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FTC's Jurisdiction over Internet - News Brief.
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NOTE: Here is where you can find advertising law information based on news briefs that appeared in past issues of Advertising Compliance Service, "Your Single Essential Advertising Law Resource," during the month of May 1999.



On May 14, 1999, FTC opened its workshop on our consumer protection rules and guides. The workshop is designed to seal the deal on FTC's near total control of all Internet advertising regulation worldwide. In her remarks about the "workshop," Jodie Bernstein, Director of the Bureau of Consumer Protection, said FTC's goal "is to discuss how [FTC's rules] apply to newer forms of electronic media, with particular emphasis on the Internet, today's newest, and most dynamic, marketplace." She added that,

"Whether it's computers or handmade baskets from Africa, you can find it and buy it online."

More to the point, FTC believes it has jurisdiction in either case. And this workshop--whose outcome is a virtual certainty--will help complete their jurisdictional takeover in this area.

Internet Ads Are Actually Tiny Percentage
of Advertising Universe

Interestingly, Bernstein admitted that online advertising accounts for only $2 billion as of 1998. (Her source: Jupiter Communications). Bernstein conceded that "this constitutes a relatively small percentage of national advertising expenditures." In fact, it's somewhat less than 2% of national advertising expenditures. Has anyone thought to ask what percentage of FTC expenditures is devoted to Internet advertising compliance? Advertising Compliance Service has asked several FTC officials--none seem to know the answer. It certainly appears to be well in excess of 2% of FTC's budget. Instead, they state the apparently official FTC position, as did Bernstein, that "there is every indication that this trend [of increased Internet advertising] will continue to skyrocket." Thus if FTC now spends around 2% of its consumer protection budget on Internet advertising compliance, one could say that their budget has skyrocketed to such a lofty height. But what if FTC spends more than around 2%--we'll have to use superlatives beyond the "skyrocket" variety.

FTC Builds Lavish State-of-the-Art Internet Lab

FTC is also fond of the word "burgeoning" in reference to the Internet advertising area. Bernstein announced that the Bureau of Consumer Protection "now has an Internet Advertising group within our Division of Advertising Practices. It is a one year project that is staffed by experienced FTC attorneys and computer specialists who are helping us build a state-of-the-art Internet lab." Certainly, this state-of-the-art Internet lab must have been funded within the "burgeoning" 2% portion of its budget devoted to the Internet.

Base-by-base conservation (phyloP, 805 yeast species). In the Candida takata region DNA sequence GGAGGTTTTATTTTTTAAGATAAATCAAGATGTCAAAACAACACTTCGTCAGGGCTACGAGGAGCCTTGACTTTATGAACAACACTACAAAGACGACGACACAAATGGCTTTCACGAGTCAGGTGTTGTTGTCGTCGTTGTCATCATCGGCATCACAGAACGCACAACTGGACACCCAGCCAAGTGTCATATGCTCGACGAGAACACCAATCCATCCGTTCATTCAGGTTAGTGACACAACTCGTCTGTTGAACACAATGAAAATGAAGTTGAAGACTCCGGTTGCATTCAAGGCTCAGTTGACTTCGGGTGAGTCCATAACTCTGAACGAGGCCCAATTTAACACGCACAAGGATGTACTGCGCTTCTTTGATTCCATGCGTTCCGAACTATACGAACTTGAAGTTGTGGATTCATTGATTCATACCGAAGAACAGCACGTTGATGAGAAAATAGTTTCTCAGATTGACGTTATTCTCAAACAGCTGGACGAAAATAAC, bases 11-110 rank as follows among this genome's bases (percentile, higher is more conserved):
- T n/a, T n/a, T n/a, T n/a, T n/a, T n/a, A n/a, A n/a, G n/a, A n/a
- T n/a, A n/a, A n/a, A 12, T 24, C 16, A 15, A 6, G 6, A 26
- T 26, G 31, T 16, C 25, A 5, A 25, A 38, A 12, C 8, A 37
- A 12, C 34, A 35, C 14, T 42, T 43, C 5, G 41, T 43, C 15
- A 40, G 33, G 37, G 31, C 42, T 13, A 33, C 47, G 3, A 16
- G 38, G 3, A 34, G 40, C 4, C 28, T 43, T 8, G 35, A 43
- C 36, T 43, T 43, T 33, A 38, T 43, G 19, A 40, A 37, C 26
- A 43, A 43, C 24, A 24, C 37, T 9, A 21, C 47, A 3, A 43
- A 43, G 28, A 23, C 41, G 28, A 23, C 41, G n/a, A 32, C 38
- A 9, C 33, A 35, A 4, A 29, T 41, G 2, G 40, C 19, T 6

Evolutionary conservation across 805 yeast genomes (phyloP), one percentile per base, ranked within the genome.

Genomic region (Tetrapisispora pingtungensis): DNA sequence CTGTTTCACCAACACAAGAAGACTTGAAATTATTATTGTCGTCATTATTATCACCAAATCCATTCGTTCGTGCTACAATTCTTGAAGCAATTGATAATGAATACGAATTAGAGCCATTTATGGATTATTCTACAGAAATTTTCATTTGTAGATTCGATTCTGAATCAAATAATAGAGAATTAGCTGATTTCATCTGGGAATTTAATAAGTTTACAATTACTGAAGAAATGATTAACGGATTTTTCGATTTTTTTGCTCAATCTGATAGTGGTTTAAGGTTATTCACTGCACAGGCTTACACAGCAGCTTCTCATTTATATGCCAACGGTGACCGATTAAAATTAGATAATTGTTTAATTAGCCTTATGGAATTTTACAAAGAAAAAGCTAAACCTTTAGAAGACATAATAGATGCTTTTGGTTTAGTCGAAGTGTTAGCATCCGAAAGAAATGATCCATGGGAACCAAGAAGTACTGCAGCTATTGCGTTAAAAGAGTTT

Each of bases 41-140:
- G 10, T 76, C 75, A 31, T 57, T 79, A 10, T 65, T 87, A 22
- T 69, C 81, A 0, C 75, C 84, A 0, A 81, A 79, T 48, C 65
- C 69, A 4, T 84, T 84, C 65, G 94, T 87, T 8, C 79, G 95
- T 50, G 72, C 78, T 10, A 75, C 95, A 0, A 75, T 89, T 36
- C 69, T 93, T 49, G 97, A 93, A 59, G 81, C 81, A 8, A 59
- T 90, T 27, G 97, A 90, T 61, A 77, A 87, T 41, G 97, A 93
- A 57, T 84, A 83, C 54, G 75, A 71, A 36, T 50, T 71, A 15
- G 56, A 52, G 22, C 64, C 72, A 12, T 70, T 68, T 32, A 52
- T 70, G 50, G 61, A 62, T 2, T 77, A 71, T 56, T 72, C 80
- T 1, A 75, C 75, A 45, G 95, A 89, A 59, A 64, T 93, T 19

Systematic Governmental Web Site Monitoring

FTC's state-of-the-art Internet lab will "provide hardware and software to enhance [this federal regulator's] ability to monitor web advertising and marketing practices in a systematic way," Bernstein warned.

Bernstein said this workshop is "part of our overall mission to apply existing FTC law to the electronic marketplace." She added that FTC's rules and guides cover some 40 subjects ranging from environmental marketing claims to textile labeling.

Bernstein noted that it's prepared to show participants "some wonderful mock ads to illustrate" the agency's regulatory points.

(Remarks by Jodie Bernstein, Workshop on Application of Rules and Guides to Electronic Commerce, May 14, 1999.)


In another effort to regulate children's online privacy, FTC reached a settlement with Liberty Financial Companies, Inc., the operator of the Young Investor website. The Young Investor website is directed to children and teens, and focuses on issues relating to money and investing, according to FTC. FTC charged that the site falsely represented that personal information collected from children in a survey would be maintained anonymously, and that participants would be sent an e-mail newsletter as well as prizes. In fact, the personal information about the child and the family's finances was maintained in an identifiable manner, the Commission claimed.

The consent agreement bars such alleged misrepresentations in the future and would require Liberty Financial to post a privacy notice on its children's sites and obtain verifiable parental consent before collecting personal identifying information from children. The website's address is

FTC Chairman Robert Pitofsky warned that,

"We will continue to monitor how websites collect information from children and are committed to pursuing law enforcement actions in appropriate cases."

Among other requirements, the proposed order would require Liberty Financial to obtain "verifiable parental consent" before collecting and using personal identifying information from children under 13. These requirements are in line with FTC's proposed implementing regulations for the recently enacted Children's Online Privacy Protection Act of 1998. On April 20, 1999, the Commission proposed for public comment rules implementing the statute. (The proposed rules may be found at

NOTE: A consent agreement is for settlement purposes only and does not constitute an admission of a law violation. When the Commission issues a consent order on a final basis, it carries the force of law with respect to future actions. Each violation of such an order may result in a civil penalty of $11,000.

(Liberty Financial Companies, Inc., FTC File No. 982 3522, May 6, 1999.)

INTERNET MATERIALS: Materials relating to these FTC matters are available on the Internet at FTC's World Wide Web site at:



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